Sy Richardson is that man, a man who loves acting such a great deal that he'll go anywhere to find it. Movies, television, commercials, stage, he's done it all and continues to do it. I first noticed him as the ever-suspicious coroner on Pushing Daisies and contacted him on Facebook to express my highest compliments on his role, and also how much I still miss the show. This led to an occasional correspondence on the site, with Richardson suggesting that we meet some time. But on what day? And for what reason behind it? Not that I didn't want to, but Richardson is a busy man (His most recent appearance is on a Denny's commercial that has just begun airing on TV), and rightly so because he's one of those actors, who, when you see him in anything, you know you can trust that your time will be well spent, that you will be curious about the circumstances of his characters.

The time to meet came on Friday, July 1, the day Larry Crowne opened in theaters. Richardson had a small part in it as one of Crowne's (co-writer/director/star Tom Hanks) co-workers at UMart, the big box store that's not only a commentary on the machinations of corporate America, but also of the economy as it stands now. He was going to see the movie at Edwards Valencia 12 at 5 p.m., and looked forward to meeting me.

I have had some great experiences in this valley, but they didn't come very often. In nearly eight years, they've been spread widely apart, such as Ninja supplanting Viper as my favorite rollercoaster at Six Flags Magic Mountain, or discovering those few books at the Valencia library (formerly of the County of Los Angeles, and one that I will not revisit in its new form) that I needed to hold close to me for the rest of my life, or finding not only a decent air hockey table for my sister and I to play on at the arcade at Valencia Ice Station, but also a Galaga arcade machine, my favorite video game. I place the experience of meeting Sy Richardson at the top of that list.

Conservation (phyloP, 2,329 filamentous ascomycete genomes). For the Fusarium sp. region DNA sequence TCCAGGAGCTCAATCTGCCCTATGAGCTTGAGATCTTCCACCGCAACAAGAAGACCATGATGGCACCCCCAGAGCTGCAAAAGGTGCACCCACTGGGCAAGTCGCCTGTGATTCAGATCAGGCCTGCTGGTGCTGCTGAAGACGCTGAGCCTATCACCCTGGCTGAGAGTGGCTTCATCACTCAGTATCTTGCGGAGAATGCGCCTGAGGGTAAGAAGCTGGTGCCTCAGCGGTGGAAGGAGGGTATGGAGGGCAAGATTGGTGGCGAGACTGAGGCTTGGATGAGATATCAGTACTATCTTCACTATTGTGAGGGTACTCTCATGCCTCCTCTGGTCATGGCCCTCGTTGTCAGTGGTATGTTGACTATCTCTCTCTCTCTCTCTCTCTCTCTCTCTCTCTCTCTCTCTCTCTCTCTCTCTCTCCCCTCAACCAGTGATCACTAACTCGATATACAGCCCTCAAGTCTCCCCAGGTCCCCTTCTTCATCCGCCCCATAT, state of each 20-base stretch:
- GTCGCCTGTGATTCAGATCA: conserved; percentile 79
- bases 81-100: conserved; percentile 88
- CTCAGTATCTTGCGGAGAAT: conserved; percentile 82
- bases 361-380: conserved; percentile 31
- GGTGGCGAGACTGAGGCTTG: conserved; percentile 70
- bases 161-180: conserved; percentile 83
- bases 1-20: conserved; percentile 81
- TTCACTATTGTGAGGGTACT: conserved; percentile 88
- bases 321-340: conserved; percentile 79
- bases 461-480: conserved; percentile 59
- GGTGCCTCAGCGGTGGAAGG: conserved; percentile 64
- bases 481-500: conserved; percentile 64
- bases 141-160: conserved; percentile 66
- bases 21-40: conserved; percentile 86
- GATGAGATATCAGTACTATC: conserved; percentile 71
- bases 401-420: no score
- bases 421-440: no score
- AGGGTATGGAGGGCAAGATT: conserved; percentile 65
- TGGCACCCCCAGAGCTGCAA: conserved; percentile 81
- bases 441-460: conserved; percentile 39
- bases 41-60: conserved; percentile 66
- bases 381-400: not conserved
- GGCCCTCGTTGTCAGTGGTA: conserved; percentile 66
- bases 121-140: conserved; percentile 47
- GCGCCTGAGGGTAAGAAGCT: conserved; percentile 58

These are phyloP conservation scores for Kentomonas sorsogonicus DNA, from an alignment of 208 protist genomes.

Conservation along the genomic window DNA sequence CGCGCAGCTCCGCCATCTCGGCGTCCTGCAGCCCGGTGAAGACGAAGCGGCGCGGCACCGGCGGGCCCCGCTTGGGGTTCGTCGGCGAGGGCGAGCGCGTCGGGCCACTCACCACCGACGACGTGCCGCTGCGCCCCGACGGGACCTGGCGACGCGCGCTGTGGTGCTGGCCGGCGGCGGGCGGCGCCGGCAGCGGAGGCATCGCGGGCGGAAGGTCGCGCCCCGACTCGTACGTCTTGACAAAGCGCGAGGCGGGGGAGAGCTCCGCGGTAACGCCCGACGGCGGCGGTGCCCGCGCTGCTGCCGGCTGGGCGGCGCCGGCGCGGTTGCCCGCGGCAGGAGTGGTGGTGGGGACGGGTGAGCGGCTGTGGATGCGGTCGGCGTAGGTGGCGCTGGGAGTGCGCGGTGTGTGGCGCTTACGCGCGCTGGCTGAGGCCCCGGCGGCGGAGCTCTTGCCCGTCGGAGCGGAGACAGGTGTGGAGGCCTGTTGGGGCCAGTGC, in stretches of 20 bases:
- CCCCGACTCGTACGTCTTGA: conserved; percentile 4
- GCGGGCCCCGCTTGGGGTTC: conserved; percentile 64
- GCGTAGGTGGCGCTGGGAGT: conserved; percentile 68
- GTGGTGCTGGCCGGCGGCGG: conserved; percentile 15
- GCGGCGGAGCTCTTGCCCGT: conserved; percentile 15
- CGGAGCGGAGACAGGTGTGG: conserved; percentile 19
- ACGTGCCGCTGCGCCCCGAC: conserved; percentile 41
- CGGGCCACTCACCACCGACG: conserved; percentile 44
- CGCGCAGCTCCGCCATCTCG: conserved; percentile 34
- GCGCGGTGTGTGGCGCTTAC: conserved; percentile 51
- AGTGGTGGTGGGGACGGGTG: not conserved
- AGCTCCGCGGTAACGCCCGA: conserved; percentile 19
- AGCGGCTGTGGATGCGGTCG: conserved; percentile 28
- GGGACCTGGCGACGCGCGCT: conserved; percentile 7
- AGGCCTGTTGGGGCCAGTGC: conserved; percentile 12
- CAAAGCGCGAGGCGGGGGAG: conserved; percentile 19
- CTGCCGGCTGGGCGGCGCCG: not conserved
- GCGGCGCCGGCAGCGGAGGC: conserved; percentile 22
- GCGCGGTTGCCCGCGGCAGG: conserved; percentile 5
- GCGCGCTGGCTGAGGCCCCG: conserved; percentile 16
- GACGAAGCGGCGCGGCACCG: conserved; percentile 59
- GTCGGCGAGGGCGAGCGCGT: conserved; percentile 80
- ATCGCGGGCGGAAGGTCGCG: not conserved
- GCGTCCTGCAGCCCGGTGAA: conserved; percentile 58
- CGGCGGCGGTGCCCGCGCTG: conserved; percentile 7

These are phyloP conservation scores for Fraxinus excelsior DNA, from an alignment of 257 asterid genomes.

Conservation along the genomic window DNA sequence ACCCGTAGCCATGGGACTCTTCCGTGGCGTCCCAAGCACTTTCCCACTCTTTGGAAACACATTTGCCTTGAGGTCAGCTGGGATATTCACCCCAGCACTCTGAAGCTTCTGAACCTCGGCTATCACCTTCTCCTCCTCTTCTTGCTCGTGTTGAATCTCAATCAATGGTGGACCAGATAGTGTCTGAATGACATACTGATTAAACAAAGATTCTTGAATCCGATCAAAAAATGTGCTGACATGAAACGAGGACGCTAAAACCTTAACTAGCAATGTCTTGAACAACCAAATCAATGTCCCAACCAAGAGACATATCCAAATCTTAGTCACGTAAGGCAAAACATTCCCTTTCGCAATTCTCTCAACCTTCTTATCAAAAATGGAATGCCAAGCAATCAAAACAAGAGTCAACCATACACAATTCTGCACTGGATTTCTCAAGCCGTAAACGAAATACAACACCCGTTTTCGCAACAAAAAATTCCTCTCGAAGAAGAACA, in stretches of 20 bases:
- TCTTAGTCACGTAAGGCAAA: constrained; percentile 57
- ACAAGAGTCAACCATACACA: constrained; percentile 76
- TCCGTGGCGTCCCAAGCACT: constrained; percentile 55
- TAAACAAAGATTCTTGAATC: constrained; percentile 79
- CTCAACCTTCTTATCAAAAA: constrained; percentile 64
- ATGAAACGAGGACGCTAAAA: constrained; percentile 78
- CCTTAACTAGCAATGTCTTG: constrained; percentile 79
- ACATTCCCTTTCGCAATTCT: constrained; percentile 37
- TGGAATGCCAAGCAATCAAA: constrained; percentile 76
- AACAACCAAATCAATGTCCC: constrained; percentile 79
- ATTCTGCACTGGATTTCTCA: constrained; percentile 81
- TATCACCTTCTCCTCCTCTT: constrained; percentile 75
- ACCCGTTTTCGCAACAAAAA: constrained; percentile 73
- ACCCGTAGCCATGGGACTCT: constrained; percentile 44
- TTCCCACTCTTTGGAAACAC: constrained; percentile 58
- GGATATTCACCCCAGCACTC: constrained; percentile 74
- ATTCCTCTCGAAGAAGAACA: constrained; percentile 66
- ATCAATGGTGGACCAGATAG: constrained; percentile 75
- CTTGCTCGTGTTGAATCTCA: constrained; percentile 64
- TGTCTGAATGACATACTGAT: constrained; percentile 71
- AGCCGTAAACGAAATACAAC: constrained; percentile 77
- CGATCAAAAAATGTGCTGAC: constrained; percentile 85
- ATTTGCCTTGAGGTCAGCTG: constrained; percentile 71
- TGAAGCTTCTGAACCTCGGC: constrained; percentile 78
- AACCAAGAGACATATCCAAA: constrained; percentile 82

On Facebook, on that Friday morning, he told me he'd be outside the theater at 4:30 p.m. This was huge for me. I was going to meet the one man who was just as much an important part of Pushing Daisies as Lee Pace, Anna Friel, Chi McBride, Kristen Chenoweth, Swoosie Kurtz, Ellen Greene, and especially creator Bryan Fuller. I was hoping for stories related to the filming of Pushing Daisies. I was looking for him to autograph my season 1 and season 2 DVD sets. My season 1 DVD set was studded with autographs from when I went to a Paley Center event at the Cinerama Dome in April 2009 that was screening the final three episodes before they aired on ABC. Barry Sonnenfeld, executive producer and director of the first two episodes, was there. Writers were there. Other actors were there, such as Gina Torres, who played Emerson Cod's dog-trainer girlfriend. Most importantly, Bryan Fuller was there, and when he came onto the stage, I immediately stood up to applaud and inspired the standing ovation that quickly followed. He deserved it for the vision and the magical life he brought to television. But on that Friday morning, as I looked at those autographs from that event, I saw that that DVD set would not be complete without Richardson's autograph. There he was, always being handed a bit of cash to keep quiet about what Ned, Chuck and Emerson were doing in their investigations, and always following up the explanations by them with a suspicious, "Mmm-HMMmmmm." The one thing to understand about a Bryan Fuller show is that even the characters who don't appear as often as the leads are just as important. Fuller sees to that, casting actors who are distinctive in many ways. And Richardson was one of those esteemed actors.